Nihilism in Art
Nihilism is a complex philosophical idea, but the label is often applied in Homer Simpson fashion to suggest that the art in question is in some way a lesser art than the accusers own value system represents. There are many flavors of nihilism; metaphysical nihilism, mereological nihilism, epistemological nihilism, probably even low-fat nihilism. Nietzsche and other philosophers have thought and written about nihilism a great deal. For purposes of this conversation, I’ll use a commonly understood form of nihilism: existential nihilism, which is the essential belief that life has no intrinsic meaning or value. Pessimism, skepticism, hopelessness, despair, recklessness, and rebellion are some traits found in an existential nihilist’s behavior.
Existential Nihilism has been around a long time, as it reflects a part of the human condition. The darker, brutal, instinctual side of life and its by-products can contribute to nihilistic thinking and behavior. The ancient philosopher Hegesis(c.250 BC) argued that “miseries vastly outnumber pleasures”, so happiness is impossible. Therefore, he advocated suicide. Nihilism is not singular to our time or culture, and it is not a product of the 20th Century.
A tenebrist painting depicts a strong light, often a 'divine' light emitting from no visible source. Darkness and shadow is the critical foundation of the painting, as it holds and supports the light. Darkness is of at least equal importance to the light. Physically, a viewers vision is always drawn to the light, but the shadow is always present, unnoticed and unconsidered, anchoring the light. Without the dark, the light cannot be held to reveal form or elicit meaning. The fact that Caravaggio understood and expressed this so dramatically through heightening the extremes was not necessarily an isolated painterly device, but perhaps a metaphor for the way he viewed existence. In Tenebrist paintings, the dark takes up more surface area than the light: "miseries vastly outnumber pleasures.”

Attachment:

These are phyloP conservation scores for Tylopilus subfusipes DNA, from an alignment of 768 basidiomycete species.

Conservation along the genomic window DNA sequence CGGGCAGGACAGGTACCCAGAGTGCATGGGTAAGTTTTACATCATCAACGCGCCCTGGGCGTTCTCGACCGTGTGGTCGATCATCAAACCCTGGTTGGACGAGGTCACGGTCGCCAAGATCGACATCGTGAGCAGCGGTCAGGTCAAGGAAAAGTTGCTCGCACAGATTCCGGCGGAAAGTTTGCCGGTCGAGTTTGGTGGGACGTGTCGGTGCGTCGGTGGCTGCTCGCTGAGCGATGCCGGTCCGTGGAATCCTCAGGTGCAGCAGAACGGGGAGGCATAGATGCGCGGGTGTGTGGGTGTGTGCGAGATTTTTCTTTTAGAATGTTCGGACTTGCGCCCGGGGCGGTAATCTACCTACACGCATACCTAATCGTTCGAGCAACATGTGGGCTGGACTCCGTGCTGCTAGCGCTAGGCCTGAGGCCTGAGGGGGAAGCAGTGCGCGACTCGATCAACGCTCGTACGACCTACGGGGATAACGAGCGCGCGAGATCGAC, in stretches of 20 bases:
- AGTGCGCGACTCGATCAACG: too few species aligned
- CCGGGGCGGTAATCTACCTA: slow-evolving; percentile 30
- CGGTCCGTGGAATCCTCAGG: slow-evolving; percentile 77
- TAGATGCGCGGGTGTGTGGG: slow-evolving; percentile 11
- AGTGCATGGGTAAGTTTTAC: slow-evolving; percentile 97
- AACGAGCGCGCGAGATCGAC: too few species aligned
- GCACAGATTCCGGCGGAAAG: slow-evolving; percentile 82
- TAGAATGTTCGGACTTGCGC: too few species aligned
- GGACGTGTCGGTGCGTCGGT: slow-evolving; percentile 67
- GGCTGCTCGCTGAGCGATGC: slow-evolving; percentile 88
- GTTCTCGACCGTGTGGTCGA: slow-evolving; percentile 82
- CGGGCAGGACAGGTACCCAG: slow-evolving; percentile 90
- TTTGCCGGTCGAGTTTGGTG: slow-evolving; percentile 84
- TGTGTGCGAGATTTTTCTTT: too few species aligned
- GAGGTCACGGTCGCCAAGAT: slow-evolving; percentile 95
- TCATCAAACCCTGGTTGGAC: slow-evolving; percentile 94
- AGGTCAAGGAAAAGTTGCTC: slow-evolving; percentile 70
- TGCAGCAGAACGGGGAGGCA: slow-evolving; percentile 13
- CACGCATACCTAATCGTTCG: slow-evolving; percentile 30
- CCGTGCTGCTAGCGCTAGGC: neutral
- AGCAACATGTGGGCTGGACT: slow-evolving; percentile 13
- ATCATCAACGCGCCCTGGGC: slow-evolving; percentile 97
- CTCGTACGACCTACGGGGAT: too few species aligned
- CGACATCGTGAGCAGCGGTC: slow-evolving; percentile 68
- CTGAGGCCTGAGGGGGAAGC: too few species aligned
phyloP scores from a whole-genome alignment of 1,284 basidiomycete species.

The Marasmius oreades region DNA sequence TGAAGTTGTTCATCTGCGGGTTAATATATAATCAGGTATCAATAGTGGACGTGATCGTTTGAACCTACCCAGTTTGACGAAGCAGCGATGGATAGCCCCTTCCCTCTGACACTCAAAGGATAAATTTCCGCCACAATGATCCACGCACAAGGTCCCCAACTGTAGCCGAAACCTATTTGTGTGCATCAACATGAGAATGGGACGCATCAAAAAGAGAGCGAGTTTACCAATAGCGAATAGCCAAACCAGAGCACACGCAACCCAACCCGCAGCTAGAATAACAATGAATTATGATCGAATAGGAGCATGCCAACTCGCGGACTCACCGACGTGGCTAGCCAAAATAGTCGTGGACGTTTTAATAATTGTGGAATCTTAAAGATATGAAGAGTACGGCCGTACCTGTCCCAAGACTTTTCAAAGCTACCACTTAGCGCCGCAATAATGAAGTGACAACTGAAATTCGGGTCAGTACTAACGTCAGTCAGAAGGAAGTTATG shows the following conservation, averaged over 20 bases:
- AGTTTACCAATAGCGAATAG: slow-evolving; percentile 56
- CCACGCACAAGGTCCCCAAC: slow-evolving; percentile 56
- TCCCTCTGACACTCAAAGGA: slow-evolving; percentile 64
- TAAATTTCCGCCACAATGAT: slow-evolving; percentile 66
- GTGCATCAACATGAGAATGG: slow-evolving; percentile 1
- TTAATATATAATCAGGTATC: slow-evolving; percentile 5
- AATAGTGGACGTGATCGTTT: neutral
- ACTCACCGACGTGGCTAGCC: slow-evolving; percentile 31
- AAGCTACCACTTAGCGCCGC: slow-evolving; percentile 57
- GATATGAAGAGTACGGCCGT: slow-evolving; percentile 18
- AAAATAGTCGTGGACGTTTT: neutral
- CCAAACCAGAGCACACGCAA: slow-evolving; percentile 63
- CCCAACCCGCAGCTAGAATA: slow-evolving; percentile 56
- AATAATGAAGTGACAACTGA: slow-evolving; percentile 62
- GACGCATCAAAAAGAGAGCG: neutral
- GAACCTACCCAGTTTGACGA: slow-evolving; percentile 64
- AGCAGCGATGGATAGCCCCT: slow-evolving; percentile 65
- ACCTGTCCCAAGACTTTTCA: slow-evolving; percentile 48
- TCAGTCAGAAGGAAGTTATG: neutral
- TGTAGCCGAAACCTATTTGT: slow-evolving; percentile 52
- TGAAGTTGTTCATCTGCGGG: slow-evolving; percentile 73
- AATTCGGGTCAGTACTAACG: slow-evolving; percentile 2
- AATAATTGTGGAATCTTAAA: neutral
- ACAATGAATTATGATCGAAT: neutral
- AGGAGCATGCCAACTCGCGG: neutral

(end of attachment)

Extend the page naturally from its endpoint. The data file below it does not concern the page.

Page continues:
Beyond chiaroscuro, if you study Caravaggio’s choices for the depiction of his subject matter you will notice nihilistic tendencies. A cheating cardsharp, worm-holes in his apples, his unique portrayal of the execution of John the Baptist with his own signature in the puddle of blood, and his self-portrayed execution and self-destruction in one version of David and Goliath. These were not usual conventions to include in these works and reflect Caravaggio’s world view. The visual clues are there: skepticism, recklessness, despair, hopelessness. A reality understood from how he lived, with "one foot in the light and one foot in the dark".
In his early years Caravaggio ran the streets of Rome with a group of like-minded individuals who adopted the motto “Nec Spe, Nec Metu” which means “Without hope, without fear.” If there''s a better motto to express existential nihilism, I'm not sure what it is. In Rome, Caravaggio rejected the accepted viewpoint for art as perfect form and ideal beauty. He refused to employ these devices in his works or to convey a vision of divine perfection.
To the dismay and criticism of Classic standard bearer's such as Gian Pietro Bellori, Caravaggio refused to draw sculpture or copy master works. He used models from the street. He portrayed the immediate, the here and now. His self-portrait as "Sick Bacchus" is a clear denial of transcendent beauty and spiritual meaning. Bacchus, the eternal god of pleasure, is depicted by Caravaggio as sickly, dirty, raw, human. Pure visual nihilism.
Was Caravaggio an existential Nihilist? The label can be applied and might fit more snugly than it fits other painters accused today. If Caravaggio can be labelled a nihilist whose paintings express actual nihilistic qualities, then it follows that magnificent art can indeed be nihilistic. This does not suggest that all nihilism is magnificent art any more than all beauty is magnificent art, but it supports the fact that powerful art is not about transcendence alone.